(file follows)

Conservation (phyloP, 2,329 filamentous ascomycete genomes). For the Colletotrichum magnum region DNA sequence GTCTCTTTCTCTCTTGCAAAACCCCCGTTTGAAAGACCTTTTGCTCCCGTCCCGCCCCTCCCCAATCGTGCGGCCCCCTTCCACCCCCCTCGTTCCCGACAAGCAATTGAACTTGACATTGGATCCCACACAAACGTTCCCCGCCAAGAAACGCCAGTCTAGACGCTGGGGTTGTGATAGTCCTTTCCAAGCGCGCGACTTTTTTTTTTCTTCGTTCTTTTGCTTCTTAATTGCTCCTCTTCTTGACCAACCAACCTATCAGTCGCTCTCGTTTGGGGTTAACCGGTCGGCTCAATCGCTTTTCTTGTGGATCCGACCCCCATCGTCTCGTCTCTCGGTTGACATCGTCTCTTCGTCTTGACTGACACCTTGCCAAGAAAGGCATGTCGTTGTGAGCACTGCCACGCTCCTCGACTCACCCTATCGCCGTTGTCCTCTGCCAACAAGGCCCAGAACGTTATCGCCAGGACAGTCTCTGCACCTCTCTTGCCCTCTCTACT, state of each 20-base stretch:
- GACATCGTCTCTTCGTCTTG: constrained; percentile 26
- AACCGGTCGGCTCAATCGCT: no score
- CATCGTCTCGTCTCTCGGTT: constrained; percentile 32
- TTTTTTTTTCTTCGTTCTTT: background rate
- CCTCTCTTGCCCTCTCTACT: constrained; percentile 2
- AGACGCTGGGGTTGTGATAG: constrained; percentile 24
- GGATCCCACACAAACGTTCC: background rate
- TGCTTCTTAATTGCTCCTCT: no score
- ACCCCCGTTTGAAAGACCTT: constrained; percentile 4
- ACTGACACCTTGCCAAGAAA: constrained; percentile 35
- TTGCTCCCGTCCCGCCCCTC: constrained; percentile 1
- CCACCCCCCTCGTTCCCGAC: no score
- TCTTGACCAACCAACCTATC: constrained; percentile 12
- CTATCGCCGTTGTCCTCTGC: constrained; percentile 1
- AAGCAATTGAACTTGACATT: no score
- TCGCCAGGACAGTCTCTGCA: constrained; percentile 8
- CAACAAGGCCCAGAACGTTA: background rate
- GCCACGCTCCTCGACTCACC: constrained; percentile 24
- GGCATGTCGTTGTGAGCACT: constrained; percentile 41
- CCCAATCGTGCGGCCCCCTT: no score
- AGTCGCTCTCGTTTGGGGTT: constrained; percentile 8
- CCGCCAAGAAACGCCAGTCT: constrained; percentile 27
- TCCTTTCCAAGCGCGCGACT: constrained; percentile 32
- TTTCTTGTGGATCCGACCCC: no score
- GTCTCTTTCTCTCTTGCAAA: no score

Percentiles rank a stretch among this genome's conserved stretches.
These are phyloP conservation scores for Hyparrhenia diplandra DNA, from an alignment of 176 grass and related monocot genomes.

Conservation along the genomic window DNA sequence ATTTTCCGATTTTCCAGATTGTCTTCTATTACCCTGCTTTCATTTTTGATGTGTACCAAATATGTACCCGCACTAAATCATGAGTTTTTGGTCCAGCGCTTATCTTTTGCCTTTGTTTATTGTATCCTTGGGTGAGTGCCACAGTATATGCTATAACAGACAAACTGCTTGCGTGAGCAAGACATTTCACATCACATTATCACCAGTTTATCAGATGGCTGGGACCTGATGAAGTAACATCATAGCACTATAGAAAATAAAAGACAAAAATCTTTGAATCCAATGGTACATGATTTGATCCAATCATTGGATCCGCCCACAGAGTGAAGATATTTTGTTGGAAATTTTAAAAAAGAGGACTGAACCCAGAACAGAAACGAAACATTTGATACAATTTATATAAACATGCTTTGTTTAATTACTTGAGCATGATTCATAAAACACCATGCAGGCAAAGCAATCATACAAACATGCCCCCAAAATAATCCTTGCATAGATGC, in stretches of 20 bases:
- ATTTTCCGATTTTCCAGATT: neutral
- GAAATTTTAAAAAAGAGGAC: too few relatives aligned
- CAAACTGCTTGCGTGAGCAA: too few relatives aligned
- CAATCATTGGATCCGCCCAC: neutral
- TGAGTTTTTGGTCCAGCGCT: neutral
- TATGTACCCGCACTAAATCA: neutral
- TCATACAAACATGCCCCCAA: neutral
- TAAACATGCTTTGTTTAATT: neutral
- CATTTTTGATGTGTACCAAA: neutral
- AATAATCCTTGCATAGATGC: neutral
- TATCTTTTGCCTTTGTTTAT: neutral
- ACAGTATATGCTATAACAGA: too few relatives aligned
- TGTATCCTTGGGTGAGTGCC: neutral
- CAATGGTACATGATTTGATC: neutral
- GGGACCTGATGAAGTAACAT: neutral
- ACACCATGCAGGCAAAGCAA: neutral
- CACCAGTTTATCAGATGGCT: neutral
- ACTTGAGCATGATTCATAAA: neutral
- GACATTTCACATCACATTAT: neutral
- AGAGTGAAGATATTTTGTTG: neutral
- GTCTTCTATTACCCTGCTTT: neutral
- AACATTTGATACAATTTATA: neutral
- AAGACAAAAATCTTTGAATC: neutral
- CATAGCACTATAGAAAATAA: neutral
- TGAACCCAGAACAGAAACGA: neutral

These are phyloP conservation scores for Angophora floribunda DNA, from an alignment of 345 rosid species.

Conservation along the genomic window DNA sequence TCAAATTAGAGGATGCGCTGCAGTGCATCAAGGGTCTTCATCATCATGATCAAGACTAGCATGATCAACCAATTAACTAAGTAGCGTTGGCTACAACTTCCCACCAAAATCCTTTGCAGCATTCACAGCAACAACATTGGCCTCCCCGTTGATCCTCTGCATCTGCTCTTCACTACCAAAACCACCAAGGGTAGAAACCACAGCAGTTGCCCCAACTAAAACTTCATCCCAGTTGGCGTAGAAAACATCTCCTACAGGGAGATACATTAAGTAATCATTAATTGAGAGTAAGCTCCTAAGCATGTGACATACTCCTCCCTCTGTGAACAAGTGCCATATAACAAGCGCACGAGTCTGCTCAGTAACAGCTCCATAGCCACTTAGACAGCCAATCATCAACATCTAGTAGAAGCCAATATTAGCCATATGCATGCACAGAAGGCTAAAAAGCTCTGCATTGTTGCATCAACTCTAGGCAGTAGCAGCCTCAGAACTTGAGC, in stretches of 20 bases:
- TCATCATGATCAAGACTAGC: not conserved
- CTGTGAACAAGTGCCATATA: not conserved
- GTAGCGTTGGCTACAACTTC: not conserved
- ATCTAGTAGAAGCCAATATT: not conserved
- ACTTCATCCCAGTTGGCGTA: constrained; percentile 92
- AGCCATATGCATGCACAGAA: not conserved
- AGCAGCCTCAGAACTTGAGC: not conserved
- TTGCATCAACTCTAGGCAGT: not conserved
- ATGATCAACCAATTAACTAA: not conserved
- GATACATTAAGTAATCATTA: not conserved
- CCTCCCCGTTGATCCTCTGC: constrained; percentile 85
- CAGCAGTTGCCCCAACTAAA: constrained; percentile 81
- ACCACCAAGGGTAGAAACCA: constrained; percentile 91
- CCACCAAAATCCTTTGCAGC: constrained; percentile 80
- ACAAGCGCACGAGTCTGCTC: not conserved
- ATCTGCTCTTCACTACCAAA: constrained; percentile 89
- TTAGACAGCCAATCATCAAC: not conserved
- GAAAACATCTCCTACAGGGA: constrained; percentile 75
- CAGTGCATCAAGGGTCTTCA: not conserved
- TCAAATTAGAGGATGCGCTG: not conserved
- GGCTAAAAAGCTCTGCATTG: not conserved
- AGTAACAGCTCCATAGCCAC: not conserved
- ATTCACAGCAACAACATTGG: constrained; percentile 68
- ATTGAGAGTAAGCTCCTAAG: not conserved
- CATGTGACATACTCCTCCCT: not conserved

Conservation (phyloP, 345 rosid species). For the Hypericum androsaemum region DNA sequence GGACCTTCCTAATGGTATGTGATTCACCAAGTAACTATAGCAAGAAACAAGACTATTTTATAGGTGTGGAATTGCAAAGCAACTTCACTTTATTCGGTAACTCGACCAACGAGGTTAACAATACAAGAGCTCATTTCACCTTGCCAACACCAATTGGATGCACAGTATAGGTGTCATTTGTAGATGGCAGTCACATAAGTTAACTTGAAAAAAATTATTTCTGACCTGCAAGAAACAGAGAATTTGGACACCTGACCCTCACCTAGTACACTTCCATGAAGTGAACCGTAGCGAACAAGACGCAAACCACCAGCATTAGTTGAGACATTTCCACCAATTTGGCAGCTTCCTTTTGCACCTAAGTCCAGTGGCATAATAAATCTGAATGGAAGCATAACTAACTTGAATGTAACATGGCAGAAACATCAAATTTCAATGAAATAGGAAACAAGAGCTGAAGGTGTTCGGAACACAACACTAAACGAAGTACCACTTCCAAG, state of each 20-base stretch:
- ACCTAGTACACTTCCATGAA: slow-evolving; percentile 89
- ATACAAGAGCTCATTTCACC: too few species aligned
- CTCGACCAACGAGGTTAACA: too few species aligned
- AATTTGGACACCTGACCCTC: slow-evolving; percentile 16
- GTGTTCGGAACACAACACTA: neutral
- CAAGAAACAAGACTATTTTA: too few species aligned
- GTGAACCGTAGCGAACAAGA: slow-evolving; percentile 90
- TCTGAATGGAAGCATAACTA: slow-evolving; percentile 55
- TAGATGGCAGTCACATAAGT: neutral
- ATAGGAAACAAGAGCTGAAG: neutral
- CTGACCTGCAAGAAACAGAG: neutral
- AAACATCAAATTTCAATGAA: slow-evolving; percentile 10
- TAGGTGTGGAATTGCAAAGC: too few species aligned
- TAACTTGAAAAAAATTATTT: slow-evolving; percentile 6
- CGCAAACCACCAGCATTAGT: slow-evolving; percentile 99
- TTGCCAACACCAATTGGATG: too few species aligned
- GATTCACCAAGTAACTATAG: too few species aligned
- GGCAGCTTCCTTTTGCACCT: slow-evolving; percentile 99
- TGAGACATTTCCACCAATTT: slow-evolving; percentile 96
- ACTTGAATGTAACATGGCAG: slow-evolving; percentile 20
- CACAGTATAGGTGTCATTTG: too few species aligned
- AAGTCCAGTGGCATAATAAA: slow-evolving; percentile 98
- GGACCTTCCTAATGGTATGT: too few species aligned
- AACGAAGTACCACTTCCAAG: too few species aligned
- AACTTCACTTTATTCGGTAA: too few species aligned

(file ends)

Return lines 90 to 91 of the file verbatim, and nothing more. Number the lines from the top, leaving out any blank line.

- TCTGAATGGAAGCATAACTA: slow-evolving; percentile 55
- TAGATGGCAGTCACATAAGT: neutral